With CloudMine, the code is standardly defined, using the default initWithCoder and encodeWithCoder methods. This is helpful because now all of your CMObjects are compliant with NSSerialization. With this, we can store all of our objects locally in case the user does not have an active Internet connection, and the app can continue to function without an active connection. Moreover, nothing about subclassing with CloudMine feels out of the ordinary; I feel completely at home making CMObjects just as I would NSObjects. A good API written for a specific platform should feel completely native to the parent language, and I feel that CloudMine does perfectly.

Now, some developers reading this are thinking “Big deal. Every API has its quirks. Every language has its quirks. We just have to grunt, bear it and learn it.” Do you want to work with an API that forces its own architecture down your throat and requires a workaround from the developer, or do you want an API that works hard to conform to the language you are working with? I prefer the latter.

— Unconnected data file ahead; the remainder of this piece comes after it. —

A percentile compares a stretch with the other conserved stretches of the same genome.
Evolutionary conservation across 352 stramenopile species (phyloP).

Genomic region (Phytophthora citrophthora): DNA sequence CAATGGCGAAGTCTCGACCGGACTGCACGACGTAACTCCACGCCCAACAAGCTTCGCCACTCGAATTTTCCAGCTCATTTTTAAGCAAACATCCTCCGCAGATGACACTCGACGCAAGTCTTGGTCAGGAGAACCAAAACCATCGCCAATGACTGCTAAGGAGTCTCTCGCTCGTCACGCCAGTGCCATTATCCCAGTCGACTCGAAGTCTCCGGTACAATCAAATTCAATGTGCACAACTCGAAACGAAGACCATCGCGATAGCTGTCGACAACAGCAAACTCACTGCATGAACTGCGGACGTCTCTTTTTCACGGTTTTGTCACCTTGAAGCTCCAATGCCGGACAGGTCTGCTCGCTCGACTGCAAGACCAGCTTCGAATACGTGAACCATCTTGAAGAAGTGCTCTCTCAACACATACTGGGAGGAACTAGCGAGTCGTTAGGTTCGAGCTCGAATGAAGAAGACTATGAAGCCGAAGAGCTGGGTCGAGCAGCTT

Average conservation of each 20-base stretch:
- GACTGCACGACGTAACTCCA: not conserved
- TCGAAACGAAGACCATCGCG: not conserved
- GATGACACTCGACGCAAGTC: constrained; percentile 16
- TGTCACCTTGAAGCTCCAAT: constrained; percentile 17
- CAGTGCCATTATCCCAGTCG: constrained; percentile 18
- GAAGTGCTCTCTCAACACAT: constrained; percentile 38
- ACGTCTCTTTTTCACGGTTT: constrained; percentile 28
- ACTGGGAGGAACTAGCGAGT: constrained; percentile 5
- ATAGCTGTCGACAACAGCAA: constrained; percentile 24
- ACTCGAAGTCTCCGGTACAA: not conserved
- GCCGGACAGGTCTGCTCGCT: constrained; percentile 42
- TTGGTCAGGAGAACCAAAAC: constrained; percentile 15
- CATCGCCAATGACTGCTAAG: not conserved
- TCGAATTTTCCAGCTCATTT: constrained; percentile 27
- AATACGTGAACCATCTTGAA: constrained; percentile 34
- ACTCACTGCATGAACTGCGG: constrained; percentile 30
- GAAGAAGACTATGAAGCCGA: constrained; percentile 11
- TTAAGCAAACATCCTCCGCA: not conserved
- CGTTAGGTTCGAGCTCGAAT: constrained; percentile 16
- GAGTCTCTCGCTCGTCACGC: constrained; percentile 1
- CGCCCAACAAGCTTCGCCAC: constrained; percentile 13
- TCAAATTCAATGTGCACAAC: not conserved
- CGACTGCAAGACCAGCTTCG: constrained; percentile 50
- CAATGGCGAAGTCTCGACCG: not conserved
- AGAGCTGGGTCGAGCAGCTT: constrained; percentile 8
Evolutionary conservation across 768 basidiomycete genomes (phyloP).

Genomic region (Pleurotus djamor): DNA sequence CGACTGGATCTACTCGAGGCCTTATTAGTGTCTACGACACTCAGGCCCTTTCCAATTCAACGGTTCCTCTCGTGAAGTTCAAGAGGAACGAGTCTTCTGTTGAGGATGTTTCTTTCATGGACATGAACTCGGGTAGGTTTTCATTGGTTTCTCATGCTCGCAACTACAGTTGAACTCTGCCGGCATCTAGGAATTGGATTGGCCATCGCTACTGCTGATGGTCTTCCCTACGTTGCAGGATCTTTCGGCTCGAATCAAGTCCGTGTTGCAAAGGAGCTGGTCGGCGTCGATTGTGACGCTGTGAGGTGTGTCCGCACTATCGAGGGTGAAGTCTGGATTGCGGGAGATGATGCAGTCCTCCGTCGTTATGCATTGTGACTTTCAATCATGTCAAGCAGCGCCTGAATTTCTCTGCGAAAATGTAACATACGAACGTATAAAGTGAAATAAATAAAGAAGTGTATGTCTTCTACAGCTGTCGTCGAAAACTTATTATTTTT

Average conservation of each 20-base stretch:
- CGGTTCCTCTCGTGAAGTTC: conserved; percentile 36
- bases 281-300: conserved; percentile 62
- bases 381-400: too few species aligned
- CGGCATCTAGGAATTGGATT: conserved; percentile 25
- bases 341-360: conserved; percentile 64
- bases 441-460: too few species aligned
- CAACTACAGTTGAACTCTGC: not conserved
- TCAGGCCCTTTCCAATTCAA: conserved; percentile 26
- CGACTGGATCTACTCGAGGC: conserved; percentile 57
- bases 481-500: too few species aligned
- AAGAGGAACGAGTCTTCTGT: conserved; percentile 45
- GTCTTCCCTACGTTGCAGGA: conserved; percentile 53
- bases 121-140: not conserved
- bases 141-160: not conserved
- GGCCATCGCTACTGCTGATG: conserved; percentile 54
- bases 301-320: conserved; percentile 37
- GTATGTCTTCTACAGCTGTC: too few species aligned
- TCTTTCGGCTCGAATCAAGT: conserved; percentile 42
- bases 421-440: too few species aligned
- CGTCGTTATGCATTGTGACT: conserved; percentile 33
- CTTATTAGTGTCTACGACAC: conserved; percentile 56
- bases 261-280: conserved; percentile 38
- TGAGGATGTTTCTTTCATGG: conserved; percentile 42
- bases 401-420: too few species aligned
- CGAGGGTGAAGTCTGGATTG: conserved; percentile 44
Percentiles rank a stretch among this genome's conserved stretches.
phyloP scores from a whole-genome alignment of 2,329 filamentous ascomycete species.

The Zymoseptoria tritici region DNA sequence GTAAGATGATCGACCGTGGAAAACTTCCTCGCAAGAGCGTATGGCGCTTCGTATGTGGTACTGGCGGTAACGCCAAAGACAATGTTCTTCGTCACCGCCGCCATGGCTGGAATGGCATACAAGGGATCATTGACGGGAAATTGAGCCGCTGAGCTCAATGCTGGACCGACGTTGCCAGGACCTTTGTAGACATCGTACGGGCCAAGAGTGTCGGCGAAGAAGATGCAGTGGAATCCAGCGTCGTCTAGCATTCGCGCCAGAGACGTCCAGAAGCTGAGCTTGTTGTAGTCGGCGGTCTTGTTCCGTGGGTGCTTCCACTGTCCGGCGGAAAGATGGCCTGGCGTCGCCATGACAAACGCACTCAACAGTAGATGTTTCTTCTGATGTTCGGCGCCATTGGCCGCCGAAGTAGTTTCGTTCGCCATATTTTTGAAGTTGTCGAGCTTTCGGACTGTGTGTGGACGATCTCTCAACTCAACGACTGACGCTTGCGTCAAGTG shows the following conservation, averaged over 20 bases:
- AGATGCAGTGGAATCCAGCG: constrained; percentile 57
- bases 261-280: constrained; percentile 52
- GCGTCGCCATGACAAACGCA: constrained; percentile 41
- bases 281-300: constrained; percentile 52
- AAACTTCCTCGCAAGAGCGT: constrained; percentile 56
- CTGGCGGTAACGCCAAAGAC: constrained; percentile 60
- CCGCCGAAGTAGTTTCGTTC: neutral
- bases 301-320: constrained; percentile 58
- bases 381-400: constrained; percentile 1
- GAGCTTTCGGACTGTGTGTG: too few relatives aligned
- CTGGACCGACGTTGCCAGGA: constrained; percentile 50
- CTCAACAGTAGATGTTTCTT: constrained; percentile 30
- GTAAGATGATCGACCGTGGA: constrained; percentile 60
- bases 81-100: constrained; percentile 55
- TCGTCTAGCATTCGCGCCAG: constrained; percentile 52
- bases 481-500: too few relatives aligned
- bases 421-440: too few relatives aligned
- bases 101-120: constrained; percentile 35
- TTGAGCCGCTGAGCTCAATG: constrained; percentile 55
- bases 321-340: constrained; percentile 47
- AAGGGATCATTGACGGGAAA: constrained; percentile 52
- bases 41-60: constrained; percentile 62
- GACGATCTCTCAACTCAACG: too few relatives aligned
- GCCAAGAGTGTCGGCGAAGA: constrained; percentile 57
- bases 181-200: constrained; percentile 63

To drive the issue further, lets talk about business. Every choice of language, platform, and API has a direct business cost, especially for a small startup. A quick example: Biomeme’s app needs chart functionality, which a previous developer quoted nearly $20,000 plus many months to implement. I looked at the (free) Core Plot API and thought it was feasible, but to make it look pretty and perform well it would take a large chunk of time we just didn’t have. I decided to get a ShinobiCharts license (which was $400), however I had a beautiful Biomeme branded chart running in less than 3 hours. Should have I used a free API? Maybe. Would the extra time learning and the API to deliver a half-baked product been a good decision for Biomeme? Definitely not. The same goes for our cloud backend. Wouldn’t it be an amazing, fun project to build a HIPPA compliant backend hooked up to a Rackspace server, shuttle data in and out using Ruby or Python scripts, and encrypt and isolate the data with OpenSSL? Definitely! Would the massive time sink to do that, —plus the bug hunting, —plus writing the necessary documentation for other recently on-boarded developers be a good decision for Biomeme? Definitely not! All that time I would of taken to build such a solution would take me away from building core functionality of the Biomeme App, delay the ability to demo the system to customers, and delay our chances of making it as a startup.